How are your motivation levels right now?
Are you fed up?
I mean really fed up in your job right now?
Maybe it’s your boss that you’re not getting along with?
Maybe it’s your client that you can’t seem to please?
Or perhaps it’s something to do with how many hours you’re putting in and you feel like you’re always working or are not getting recognised for the effort you’re putting in?
Whatever the reason you’re struggling, don’t forget your line manager’s responsibility is to understand what’s causing your discontent and help put things right.
So even if you don’t think anyone really cares, there are a few things you can do to help your line manager help you and in the process position yourself as pro-active, someone who can analyse a situation objectively and someone who is solutions-oriented.
Review your situation objectively
A strategic account review is usually used at the end of a project to evaluate what went well, what the challenges were, what can be changed for next time and what actions need to be taken.
But why not use this evaluation process to look more closely at your own situation too?
Here’s a 4 step process for carrying out a strategic review that you can present to your manager:
How to start the strategic review process
Take an A4 piece of paper and turn it landscape. Draw a line vertically down the middle of the page. Then draw another line horizontally along the centre of the page from left to write. Essentially a giant cross that’ll divide the page into four quadrants.
Write the following headings at the top of each of the quadrants; Projects, internal processes, staff performance and client relationship.
You’ll need 3 of these identical sheets.
Then at the top of the first sheet write ‘Account successes’, the second ‘Account challenges’ and thirdly ‘Account changes’.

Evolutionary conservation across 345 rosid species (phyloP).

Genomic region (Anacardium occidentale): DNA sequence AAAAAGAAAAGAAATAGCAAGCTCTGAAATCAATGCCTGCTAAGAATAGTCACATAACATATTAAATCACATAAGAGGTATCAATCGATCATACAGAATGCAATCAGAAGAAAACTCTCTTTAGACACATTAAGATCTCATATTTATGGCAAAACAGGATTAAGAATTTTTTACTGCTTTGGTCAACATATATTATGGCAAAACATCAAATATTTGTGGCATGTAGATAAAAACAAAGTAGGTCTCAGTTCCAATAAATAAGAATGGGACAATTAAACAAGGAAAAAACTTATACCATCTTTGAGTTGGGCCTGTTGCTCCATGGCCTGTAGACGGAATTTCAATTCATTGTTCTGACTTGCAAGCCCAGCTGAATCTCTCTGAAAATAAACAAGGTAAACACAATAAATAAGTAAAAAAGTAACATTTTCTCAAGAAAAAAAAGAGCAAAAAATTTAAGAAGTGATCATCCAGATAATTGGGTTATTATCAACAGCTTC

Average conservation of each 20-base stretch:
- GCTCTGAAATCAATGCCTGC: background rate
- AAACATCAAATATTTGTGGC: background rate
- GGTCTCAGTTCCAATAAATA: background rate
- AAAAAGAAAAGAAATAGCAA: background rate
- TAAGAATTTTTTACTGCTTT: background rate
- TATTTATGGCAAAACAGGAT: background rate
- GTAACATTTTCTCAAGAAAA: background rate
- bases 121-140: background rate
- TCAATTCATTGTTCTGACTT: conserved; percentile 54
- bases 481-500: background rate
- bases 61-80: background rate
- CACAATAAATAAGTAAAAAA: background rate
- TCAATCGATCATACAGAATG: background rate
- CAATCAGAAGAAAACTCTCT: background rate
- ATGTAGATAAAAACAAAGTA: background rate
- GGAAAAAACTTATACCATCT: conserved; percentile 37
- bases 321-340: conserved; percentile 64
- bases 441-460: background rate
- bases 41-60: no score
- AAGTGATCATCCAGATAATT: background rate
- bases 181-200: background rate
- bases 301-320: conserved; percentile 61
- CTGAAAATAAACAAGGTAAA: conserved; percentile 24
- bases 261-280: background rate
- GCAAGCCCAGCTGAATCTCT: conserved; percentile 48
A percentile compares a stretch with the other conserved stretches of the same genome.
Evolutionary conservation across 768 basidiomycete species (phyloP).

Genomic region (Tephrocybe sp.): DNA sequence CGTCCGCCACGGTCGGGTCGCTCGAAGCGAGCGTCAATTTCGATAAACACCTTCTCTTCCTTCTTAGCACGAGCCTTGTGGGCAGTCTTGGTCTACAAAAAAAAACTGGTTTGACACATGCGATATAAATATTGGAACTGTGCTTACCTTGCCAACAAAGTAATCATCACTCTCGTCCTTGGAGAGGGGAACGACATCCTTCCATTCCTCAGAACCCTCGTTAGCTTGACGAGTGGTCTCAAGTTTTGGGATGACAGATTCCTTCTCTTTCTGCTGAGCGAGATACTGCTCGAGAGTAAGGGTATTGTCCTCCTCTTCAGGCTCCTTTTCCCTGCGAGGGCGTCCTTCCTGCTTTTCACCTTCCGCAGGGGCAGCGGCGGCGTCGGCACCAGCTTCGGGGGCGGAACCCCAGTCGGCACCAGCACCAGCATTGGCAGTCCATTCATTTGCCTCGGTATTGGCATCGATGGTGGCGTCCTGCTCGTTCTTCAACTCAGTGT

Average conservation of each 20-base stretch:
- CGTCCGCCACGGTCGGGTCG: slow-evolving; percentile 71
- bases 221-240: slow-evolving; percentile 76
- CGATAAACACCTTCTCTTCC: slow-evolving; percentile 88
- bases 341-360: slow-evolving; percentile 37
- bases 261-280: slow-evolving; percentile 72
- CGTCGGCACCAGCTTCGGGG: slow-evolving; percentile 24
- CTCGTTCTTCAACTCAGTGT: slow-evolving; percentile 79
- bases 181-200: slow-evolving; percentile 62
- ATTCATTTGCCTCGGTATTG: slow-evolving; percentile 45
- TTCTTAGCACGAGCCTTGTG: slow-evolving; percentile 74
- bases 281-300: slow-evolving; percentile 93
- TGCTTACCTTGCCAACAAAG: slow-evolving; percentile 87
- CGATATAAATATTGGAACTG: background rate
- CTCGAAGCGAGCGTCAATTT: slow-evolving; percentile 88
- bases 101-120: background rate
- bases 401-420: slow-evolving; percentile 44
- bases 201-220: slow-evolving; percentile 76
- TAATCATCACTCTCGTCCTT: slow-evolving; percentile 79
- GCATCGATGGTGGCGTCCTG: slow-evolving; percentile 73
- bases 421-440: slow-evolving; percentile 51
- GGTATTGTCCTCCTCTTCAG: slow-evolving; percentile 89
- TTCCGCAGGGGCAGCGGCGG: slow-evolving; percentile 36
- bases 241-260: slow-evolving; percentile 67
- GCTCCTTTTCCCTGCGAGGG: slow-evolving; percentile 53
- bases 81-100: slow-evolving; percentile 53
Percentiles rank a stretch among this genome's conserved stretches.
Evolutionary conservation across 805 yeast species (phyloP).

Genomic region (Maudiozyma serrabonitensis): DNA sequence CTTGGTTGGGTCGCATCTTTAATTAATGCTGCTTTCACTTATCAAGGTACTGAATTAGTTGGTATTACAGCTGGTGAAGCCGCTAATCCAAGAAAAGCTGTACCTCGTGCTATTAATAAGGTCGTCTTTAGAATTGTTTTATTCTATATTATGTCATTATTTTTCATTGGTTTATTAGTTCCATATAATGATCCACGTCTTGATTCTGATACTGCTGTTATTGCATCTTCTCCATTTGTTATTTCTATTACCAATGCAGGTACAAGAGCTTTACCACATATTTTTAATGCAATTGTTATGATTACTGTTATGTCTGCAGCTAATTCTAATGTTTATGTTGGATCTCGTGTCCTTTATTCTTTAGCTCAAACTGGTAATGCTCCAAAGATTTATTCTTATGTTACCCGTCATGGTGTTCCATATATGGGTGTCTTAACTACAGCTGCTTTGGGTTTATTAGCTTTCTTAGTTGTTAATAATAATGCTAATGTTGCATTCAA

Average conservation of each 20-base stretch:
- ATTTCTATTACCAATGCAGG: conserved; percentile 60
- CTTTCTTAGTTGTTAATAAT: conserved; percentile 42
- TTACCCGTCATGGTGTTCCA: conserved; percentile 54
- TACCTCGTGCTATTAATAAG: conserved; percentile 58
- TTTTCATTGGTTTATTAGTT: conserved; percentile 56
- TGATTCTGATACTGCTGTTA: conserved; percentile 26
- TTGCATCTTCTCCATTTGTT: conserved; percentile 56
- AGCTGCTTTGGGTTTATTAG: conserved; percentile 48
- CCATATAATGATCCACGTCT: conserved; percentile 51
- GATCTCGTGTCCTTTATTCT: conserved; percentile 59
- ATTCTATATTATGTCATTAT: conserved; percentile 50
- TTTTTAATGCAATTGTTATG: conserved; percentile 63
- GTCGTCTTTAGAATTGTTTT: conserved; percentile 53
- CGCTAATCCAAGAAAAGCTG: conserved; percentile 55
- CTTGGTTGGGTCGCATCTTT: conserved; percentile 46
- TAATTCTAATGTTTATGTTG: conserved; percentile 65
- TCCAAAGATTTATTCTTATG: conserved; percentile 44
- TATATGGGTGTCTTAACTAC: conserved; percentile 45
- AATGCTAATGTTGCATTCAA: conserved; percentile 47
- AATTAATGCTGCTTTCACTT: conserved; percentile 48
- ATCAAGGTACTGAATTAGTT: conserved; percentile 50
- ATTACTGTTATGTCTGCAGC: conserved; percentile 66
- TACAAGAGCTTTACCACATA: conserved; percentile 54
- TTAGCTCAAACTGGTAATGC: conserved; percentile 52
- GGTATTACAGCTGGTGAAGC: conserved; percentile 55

You’re now ready to begin.
Step 1: What are the account successes?
Take the sheet ‘Account successes’ and for each of the four quadrants, list what’s genuinely going well. For example you could write in the ‘staff performance’ quadrant something like “Team received a 9/10 rating overall on the 6 monthly client feedback review for pro-activity”.
Or in the ‘Projects’ section, you could write “Rounds of client amends to designs kept to two major rounds”.
Step 2: What are the account challenges?
Then take sheet two; ‘Account challenges’ and for each of the four areas, list what challenges you are experiencing. For example you could write in the ‘staff performance’ quadrant something like “Two team members left during a busy launch period which meant the remaining team members had excessive workload” (this could be the source of your discontent currently and therefore you are highlighting the issue in an objective way as a factual statement rather than a personal complaint).
Step 3: Account changes?
Then take the third sheet and in the same four boxes detail what changes you would like to make to improve the situation e.g. in the ‘staff performance’ quadrant you could write “support needed for the team in the form of an additional account admin assistant or account executive.
Again, you’re proactively suggesting the team (including you!) need additional support.
Step 4: Talk your line manager through the review
The final step is to talk your line manager through this analysis and discuss possible solutions in each area. This opens the dialogue with your line manager and demonstrates you’re thinking like a leader.
And that’s it!
Recently I delivered my Client Services For Creative Agency Account Managers training course for the Pharmaceutical Marketing Society and one of the attendees explained she was experiencing various issues with her current role.
We discussed using the strategic review process to objectively analyse the situation so she could go to her line manager with solutions rather than just bringing the problems.
So what do you think?
Would this process help you in your role?